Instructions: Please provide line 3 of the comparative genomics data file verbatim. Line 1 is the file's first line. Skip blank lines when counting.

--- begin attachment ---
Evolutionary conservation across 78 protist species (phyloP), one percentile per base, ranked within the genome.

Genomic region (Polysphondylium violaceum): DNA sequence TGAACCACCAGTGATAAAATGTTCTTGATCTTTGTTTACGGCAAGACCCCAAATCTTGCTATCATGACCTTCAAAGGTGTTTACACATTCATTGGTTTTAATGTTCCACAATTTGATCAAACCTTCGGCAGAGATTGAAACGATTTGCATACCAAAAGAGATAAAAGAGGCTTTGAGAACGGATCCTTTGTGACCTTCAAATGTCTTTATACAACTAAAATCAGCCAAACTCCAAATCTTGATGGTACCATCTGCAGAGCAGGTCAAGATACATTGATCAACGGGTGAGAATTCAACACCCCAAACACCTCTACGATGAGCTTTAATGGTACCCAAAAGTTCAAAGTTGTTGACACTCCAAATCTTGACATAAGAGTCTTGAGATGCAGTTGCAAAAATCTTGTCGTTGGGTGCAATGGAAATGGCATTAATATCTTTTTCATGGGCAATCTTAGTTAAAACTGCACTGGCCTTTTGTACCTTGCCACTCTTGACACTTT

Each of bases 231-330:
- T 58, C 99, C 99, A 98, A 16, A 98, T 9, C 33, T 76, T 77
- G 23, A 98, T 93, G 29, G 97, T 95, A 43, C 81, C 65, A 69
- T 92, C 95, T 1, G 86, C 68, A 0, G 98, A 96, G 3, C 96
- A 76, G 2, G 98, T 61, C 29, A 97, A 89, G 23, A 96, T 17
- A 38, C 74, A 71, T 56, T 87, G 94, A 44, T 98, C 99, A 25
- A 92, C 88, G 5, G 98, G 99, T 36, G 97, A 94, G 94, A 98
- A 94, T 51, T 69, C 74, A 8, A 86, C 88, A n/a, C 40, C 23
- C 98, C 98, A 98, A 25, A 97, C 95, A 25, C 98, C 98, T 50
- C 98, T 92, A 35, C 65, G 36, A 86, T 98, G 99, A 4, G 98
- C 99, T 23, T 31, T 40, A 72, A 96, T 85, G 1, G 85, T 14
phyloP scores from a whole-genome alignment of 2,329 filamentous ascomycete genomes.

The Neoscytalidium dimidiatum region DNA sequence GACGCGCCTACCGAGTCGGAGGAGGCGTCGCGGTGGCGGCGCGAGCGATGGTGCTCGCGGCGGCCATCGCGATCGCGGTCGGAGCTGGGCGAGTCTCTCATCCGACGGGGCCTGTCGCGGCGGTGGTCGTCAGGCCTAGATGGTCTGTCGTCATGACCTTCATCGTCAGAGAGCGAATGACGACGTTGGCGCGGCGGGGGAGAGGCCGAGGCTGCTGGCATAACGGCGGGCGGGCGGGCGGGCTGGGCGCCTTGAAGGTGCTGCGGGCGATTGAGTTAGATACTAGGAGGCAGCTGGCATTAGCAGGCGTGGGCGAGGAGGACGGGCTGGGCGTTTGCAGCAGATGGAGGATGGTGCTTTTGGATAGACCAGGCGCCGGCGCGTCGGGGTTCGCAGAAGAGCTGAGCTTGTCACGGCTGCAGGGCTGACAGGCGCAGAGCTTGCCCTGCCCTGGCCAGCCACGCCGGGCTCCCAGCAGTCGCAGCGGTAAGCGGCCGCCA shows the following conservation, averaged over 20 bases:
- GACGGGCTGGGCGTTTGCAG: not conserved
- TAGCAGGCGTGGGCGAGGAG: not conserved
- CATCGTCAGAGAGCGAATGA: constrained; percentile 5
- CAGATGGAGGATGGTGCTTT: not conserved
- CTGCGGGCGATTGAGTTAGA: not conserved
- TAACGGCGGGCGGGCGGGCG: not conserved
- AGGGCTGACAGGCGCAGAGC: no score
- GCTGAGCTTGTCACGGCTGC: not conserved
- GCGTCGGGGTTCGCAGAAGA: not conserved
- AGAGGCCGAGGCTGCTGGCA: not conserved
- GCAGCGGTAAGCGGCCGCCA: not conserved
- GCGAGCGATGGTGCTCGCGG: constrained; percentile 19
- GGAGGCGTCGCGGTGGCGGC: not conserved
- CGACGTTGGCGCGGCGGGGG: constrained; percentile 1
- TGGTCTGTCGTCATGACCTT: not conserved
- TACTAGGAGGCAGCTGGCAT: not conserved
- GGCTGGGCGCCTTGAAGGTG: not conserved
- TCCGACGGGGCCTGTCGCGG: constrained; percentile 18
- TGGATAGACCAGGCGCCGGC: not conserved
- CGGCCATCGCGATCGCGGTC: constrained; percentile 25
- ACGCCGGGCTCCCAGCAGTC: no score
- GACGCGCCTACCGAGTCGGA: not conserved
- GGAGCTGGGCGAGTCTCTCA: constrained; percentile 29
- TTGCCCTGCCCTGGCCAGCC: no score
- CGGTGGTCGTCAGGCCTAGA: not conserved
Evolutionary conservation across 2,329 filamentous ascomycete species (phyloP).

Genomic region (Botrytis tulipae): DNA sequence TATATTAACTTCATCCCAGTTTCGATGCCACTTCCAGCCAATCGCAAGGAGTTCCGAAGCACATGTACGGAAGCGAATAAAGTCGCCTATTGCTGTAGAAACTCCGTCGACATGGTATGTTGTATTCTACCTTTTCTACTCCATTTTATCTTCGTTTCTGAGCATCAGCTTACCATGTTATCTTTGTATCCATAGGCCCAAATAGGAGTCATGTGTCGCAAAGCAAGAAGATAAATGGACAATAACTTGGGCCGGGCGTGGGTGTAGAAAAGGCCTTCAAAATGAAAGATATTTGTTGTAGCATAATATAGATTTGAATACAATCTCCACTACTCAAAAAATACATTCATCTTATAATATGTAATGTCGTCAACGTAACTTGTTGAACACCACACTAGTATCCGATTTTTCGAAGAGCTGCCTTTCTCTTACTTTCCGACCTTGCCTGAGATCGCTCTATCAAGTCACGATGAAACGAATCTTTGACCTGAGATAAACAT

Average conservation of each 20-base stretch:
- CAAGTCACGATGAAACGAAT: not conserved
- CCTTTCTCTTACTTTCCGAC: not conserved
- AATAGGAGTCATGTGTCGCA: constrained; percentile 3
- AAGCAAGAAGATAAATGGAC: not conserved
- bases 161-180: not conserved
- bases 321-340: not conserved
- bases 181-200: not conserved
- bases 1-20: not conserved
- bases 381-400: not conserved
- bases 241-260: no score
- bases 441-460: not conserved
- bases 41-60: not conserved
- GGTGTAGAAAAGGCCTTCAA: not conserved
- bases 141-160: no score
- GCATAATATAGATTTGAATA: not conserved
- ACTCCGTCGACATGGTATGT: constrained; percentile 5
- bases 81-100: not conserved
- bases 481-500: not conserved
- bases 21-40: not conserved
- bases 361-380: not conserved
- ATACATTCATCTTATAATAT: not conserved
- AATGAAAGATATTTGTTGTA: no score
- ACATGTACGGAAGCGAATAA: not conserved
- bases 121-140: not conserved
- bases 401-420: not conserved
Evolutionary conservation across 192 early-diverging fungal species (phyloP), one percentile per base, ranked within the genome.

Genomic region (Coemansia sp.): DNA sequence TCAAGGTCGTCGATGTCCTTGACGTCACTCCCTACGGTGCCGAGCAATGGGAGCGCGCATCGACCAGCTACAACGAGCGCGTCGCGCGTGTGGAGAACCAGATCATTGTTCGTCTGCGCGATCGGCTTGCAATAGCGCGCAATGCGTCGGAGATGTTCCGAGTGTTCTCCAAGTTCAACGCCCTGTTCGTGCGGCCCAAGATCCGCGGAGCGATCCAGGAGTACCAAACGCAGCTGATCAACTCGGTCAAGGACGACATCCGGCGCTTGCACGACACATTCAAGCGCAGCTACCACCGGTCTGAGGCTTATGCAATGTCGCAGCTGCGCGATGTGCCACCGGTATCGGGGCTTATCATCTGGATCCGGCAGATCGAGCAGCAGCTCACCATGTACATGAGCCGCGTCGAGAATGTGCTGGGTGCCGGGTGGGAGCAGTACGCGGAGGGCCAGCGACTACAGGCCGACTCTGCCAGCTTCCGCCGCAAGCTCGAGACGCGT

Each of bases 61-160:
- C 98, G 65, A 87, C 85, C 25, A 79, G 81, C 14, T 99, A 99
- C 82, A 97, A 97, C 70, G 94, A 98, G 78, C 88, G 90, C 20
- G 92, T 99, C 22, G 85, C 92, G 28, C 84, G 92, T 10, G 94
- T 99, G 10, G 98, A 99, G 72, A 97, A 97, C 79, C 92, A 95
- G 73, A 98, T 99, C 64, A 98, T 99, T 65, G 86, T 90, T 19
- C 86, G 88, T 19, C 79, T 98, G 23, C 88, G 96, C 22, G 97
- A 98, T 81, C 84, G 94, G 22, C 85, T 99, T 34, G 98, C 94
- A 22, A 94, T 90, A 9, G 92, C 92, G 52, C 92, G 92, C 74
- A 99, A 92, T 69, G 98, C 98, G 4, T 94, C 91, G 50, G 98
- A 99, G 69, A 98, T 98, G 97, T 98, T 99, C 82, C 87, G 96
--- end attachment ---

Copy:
Each of bases 231-330: